You’re confusing making informed projections is hard with it is impossible. Your ““I think it’ll be about 32 weeks!”” is the number one problem in what goes wrong with ‘estimates’ it’s totally nonsensical to respond to this question. The only correct answer is “i’ll get back to you. will you be available on short notice to answer questions i have regarding this?” That’s a wild guess, not a valid estimate. To answer how long something takes you need to break it down into discrete blocks, compose an architecture of using the blocks. Then you need to estimate each block, each… Read more »
I agree with all of Chris’s points here, following a process such as this does tend to produce better numbers than “about 32 weeks”, and although it’s a time consuming process spent doing something that isn’t producing any software, for projects that are unlikely to have a good ROI, it could be useful by getting these projects cancelled before they start. Better to lose the price of doing some estimates than the price of doing a runaway project that was never going to be profitable. There is one very big caveat however. Many projects change so much over the course… Read more »
This is a nice summary of my own take on the matter. Even with the BEST possible project plans and risk mitigation strategies, I’m not sure that I believe estimating deliverable dates for these projects is any better than estimating share prices for market securities. Even with perfect information about the past, it is really, really, really hard to to predict the future (which is why I offer the references to markets and weather for comparison).
I think people grossly over estimate the complexity of their software and vastly under estimate engineering. I tried to find large engineering projects that were delivered on time and google wasn’t helpful, it did lead me to look up stuff about the hoover dam. I couldn’t really find the words “delayed” or “exceeded budget” referring to building something that will be around 10,000 years. I did find an article about the hoover dam bridge https://www.asme.org/engineering-topics/articles/construction-and-building/hoover-dam-bridge-top-10-facts Although bureaucratic and contractual delays and a major equipment mishap added years to the timeline, the project met its $240-million budget — $114 million of… Read more »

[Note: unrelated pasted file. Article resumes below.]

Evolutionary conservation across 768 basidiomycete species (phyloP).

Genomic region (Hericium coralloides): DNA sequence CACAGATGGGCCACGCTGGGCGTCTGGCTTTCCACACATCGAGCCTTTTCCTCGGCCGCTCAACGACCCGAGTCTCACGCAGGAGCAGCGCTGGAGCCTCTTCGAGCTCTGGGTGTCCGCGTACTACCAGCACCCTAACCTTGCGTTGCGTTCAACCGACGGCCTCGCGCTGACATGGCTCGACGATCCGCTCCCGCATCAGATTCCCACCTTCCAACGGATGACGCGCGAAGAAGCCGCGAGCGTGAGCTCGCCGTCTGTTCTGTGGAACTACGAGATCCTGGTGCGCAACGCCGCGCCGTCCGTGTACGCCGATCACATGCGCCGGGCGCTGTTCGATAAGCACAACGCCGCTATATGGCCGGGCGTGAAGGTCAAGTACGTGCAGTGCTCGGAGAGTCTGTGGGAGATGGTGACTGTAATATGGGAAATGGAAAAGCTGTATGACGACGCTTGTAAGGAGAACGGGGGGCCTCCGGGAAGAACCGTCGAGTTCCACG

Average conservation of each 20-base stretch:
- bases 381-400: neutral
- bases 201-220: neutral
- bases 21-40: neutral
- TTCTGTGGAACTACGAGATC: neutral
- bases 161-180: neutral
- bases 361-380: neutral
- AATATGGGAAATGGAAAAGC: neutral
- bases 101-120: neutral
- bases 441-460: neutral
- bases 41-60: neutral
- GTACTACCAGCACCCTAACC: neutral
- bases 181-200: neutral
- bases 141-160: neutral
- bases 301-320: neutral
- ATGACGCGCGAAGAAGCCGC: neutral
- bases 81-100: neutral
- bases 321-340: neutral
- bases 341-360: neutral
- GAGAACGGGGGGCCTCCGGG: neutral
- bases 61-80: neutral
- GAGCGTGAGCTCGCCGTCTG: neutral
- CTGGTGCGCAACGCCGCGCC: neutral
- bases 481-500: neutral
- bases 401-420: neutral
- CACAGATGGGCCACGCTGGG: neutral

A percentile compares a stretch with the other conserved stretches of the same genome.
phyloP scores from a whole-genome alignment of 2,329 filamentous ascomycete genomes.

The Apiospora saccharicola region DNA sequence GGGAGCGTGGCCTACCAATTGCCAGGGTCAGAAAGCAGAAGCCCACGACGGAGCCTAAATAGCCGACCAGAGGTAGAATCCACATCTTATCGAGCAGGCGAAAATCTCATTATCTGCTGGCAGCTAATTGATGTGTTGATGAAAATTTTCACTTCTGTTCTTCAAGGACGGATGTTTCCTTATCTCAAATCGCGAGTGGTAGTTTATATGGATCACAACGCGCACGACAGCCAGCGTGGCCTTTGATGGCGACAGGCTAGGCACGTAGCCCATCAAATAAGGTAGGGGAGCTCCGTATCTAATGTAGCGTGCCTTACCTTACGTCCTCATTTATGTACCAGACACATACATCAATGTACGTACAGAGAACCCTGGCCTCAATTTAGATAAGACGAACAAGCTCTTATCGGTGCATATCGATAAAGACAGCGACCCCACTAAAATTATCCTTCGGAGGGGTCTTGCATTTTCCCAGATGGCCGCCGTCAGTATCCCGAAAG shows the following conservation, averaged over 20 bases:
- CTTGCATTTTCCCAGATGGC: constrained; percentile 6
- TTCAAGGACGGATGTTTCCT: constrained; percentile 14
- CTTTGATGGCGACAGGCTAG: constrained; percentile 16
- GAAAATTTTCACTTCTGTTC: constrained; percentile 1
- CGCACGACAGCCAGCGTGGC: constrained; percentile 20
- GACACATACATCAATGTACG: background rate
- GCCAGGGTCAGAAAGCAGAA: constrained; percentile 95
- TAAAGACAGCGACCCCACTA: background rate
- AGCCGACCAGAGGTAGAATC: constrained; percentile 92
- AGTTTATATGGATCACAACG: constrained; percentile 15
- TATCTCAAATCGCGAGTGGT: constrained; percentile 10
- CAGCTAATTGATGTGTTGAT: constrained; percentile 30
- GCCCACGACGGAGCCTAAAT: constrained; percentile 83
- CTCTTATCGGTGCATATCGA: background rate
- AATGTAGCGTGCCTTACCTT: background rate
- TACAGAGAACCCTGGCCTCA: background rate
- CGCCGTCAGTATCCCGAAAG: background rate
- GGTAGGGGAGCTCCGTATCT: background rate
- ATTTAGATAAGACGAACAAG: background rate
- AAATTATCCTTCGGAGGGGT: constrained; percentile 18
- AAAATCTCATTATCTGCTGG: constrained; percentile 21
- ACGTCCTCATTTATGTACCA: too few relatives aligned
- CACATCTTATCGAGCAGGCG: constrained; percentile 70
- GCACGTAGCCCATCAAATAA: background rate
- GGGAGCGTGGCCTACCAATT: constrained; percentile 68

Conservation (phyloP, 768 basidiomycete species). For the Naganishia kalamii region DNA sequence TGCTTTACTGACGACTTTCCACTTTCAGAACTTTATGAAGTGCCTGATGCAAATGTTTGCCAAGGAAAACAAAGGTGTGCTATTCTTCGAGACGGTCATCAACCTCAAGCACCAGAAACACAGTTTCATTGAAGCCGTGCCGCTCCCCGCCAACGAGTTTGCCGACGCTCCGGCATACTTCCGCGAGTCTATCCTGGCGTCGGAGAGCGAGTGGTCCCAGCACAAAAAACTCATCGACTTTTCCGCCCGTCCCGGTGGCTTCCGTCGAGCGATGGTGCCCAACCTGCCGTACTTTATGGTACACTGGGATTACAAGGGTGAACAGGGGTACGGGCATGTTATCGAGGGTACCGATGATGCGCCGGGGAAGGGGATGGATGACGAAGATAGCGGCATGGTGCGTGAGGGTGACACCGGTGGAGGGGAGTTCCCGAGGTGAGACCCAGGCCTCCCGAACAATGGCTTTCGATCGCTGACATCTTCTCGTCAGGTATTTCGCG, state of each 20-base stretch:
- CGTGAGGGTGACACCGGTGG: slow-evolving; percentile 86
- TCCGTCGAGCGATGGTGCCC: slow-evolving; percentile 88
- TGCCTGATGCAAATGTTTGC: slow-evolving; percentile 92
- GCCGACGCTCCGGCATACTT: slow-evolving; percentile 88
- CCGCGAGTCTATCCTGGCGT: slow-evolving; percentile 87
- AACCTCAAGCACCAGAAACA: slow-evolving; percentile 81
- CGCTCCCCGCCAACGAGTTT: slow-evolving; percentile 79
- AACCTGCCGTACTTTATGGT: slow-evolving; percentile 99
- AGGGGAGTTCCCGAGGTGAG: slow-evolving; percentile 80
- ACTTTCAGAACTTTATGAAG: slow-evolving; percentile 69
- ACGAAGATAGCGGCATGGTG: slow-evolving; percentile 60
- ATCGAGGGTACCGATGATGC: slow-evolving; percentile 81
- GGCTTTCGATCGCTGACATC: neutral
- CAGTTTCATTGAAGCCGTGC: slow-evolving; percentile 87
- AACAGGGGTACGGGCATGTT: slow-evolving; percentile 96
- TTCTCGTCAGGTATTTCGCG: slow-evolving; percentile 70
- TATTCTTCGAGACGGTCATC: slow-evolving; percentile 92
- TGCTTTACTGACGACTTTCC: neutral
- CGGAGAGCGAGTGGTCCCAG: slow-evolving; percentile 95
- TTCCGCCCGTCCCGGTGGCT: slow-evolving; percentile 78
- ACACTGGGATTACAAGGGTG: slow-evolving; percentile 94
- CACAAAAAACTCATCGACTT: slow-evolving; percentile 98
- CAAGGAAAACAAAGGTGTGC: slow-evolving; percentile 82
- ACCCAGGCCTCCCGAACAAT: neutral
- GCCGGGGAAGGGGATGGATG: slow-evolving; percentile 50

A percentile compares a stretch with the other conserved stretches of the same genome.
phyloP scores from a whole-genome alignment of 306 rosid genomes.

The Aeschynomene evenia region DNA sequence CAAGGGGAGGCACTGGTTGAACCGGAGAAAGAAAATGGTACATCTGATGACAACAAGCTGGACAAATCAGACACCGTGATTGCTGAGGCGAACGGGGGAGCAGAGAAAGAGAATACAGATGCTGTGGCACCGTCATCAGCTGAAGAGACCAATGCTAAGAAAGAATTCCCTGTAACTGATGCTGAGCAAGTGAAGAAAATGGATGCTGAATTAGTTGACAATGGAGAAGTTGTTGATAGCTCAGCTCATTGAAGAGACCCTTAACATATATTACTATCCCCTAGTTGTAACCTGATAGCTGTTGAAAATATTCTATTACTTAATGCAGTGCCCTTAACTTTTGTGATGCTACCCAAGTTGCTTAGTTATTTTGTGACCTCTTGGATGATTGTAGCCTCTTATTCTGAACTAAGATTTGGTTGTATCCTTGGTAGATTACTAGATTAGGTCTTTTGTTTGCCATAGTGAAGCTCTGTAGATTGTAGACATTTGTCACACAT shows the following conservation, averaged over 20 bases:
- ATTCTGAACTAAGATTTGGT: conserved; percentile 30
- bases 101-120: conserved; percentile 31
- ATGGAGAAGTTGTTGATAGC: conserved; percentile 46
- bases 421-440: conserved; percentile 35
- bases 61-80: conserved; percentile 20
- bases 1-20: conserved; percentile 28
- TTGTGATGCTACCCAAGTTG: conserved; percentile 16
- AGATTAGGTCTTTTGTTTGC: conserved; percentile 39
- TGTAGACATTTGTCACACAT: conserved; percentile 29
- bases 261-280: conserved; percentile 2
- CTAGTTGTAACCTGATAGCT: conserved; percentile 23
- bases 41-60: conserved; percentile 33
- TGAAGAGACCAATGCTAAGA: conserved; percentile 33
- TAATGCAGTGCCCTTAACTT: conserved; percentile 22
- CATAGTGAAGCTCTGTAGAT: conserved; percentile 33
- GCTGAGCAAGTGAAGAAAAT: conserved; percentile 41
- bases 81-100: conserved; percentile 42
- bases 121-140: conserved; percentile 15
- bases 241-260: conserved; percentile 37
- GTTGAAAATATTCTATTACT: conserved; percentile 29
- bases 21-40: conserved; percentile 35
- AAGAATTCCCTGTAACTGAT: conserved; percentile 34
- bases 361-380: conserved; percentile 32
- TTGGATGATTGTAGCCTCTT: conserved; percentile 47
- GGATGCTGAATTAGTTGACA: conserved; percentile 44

A project like the Hoover Dam is a classic example of one where a waterfall approach can work. Requirements for a dam or bridge are not likely to significantly change over the course of the project. No one is going to try to add new features to dam once all the contracts have been signed and construction has been started.
(most) Software projects are different. Most of the problems and changes can’t be anticipated up front; at least some percentage of the effort to do BDUF will be wasted effort.
You don’t think things changed during it? You don’t think some contractor was supposed to deliver X by Date and it didn’t happen and they had to adapt to the reality of it?
A contractor delivering late is not a change in requirements.